ROME (Reuters) - The United Nations food agency said Thursday there was no justification for culling pigs or limiting their movements because there was no evidence the influenza A virus affected pigs or made their meat dangerous.
“Stepping up swine influenza control measures in pigs, in the absence of the A/H1N1 virus, such as control of movements and culling, is not justified,” said Joseph Domenech, chief veterinary officer of the Food and Agriculture Organization.
The U.N. agency said it had agreed with the World Health Organization and World Organization for Animal Health to “no longer refer to ‘swine flu’ but instead to ‘influenza A/H1N1.’”
The Rome-based FAO said in a statement there was no evidence to suggest the virus was “circulating in pigs in Mexico or anywhere else in the world.”
“Given current facts and scientific understanding, consumption of pig meat does not bring any increased risk to the consumer,” said Domenech in the statement.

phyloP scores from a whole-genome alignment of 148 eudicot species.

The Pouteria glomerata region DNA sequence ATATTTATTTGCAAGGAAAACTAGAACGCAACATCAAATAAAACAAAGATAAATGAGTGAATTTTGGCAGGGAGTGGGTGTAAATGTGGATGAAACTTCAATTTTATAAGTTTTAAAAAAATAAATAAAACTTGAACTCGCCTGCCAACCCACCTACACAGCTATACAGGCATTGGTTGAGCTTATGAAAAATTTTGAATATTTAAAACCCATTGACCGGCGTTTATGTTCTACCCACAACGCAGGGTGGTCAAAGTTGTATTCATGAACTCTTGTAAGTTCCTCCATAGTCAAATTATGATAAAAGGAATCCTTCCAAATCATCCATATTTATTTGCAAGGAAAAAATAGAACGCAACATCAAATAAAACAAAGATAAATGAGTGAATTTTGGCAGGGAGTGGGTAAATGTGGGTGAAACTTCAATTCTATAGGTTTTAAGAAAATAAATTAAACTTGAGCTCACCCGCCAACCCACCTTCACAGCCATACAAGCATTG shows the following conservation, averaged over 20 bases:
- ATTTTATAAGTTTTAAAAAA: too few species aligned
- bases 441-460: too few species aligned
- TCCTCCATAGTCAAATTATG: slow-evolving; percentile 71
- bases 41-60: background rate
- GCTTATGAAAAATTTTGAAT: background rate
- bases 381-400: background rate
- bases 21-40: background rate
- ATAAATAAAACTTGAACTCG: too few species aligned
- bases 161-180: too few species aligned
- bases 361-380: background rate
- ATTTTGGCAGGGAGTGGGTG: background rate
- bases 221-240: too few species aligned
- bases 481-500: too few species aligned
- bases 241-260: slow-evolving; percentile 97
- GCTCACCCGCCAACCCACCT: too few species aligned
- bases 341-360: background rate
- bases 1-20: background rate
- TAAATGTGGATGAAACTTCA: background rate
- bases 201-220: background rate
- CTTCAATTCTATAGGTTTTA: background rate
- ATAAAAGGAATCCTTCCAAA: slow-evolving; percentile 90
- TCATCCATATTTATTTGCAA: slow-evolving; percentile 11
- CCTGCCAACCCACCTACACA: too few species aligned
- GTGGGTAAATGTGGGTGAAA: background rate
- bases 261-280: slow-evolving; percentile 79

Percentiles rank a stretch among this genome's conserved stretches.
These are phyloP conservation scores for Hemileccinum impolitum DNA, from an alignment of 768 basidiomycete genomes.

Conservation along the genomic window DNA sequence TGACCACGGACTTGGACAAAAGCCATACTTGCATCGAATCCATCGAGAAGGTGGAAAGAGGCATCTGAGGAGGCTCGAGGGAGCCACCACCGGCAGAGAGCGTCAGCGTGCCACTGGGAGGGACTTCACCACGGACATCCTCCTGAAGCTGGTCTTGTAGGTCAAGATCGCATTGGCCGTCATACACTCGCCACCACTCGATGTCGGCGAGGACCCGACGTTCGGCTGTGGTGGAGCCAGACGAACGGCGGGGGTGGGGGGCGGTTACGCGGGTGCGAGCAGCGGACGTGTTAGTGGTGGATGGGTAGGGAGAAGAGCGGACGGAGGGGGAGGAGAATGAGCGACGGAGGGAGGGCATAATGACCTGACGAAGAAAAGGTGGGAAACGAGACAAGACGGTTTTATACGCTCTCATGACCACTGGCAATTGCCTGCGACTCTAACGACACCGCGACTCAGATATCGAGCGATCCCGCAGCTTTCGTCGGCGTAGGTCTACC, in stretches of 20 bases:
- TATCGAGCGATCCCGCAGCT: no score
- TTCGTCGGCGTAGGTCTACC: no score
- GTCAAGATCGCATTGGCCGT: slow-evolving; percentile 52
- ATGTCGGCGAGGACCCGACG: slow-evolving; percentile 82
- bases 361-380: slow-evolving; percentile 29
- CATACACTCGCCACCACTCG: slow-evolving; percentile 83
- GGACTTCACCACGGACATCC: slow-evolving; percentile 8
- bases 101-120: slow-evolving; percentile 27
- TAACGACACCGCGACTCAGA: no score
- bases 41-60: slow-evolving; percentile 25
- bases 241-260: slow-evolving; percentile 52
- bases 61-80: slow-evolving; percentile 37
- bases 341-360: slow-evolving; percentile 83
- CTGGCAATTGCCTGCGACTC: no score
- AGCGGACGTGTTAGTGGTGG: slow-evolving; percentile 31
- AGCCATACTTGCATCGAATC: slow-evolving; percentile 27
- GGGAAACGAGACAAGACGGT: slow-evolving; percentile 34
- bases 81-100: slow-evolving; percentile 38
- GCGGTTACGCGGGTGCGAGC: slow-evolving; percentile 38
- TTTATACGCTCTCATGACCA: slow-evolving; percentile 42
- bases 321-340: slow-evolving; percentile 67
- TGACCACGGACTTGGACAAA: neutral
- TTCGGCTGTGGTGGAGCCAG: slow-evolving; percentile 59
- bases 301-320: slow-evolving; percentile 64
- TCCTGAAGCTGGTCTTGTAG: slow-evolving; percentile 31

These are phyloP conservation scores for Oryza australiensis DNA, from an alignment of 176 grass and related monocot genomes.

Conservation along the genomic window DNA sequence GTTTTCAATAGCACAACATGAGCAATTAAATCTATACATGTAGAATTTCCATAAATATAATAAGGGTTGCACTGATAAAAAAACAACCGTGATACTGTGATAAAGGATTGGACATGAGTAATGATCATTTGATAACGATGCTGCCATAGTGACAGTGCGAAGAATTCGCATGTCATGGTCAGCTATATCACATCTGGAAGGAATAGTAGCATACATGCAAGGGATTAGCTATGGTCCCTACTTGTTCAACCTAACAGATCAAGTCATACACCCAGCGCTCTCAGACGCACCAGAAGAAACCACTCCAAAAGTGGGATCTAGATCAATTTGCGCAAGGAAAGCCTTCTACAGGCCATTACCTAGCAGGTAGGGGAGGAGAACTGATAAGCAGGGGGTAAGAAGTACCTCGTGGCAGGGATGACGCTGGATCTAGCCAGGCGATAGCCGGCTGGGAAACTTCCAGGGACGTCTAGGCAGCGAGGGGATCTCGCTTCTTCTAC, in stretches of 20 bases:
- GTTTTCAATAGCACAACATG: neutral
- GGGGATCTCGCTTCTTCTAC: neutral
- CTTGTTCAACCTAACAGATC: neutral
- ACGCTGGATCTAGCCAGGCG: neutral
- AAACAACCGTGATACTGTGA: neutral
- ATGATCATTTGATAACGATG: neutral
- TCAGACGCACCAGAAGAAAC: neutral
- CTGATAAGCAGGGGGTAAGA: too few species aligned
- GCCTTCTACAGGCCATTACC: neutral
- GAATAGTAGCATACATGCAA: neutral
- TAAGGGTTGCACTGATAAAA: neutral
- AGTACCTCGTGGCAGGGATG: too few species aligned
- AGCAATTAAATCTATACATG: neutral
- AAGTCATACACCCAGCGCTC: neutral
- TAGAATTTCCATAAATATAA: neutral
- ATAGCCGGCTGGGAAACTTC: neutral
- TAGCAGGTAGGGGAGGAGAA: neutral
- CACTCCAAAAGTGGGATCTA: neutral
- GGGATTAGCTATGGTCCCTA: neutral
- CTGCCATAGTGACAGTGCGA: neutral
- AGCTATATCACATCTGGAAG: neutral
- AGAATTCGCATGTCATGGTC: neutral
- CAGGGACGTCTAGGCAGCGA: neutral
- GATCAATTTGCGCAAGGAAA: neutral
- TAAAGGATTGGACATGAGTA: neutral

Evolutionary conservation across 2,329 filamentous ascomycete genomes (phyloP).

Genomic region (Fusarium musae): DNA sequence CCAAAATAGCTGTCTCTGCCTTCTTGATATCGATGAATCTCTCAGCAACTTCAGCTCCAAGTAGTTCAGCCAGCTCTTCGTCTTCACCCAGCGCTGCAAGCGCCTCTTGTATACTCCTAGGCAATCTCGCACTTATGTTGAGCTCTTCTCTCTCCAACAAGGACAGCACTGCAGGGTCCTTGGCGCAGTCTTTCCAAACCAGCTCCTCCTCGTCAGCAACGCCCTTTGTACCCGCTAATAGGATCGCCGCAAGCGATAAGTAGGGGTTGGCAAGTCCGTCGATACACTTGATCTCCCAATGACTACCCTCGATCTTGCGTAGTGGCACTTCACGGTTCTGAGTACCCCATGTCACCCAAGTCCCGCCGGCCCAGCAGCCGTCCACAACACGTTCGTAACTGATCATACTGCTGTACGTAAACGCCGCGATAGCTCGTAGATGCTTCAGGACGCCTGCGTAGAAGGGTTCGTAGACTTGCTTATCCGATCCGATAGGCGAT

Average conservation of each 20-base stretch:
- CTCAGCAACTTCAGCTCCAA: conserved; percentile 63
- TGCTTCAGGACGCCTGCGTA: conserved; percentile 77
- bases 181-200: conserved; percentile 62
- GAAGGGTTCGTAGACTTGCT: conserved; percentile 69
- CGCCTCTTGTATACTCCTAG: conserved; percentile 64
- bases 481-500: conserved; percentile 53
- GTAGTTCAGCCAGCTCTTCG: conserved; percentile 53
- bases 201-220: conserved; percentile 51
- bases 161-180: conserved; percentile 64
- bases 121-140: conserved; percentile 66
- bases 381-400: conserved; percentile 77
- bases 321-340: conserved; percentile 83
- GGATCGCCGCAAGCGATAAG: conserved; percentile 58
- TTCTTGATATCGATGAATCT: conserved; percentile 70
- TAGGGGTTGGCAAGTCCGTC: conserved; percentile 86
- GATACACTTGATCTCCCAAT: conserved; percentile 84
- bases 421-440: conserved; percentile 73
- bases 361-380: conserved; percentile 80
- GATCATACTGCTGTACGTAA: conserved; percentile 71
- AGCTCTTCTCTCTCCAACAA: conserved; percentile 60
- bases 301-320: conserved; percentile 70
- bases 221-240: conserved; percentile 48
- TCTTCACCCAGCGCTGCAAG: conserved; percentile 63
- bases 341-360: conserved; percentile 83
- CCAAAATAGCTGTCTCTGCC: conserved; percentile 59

He recommended surveillance of disease in pigs be reinforced “to detect, identify and monitor any new event which could be related to this new A/H1N1 virus circulation in humans.”
The flu outbreak has killed 176 people in Mexico and one in the United States. There have been confirmed cases as far apart as New Zealand, Britain and Israel but no fatalities outside North America so far.
Despite advice that the virus is not caught from eating pork products, several countries have banned pork imports from the United States. Egypt has ordered a mass cull of pigs over the flu scare, something the FAO has termed “a real mistake.”
Reporting by Stephen Brown; editing by Robert Woodward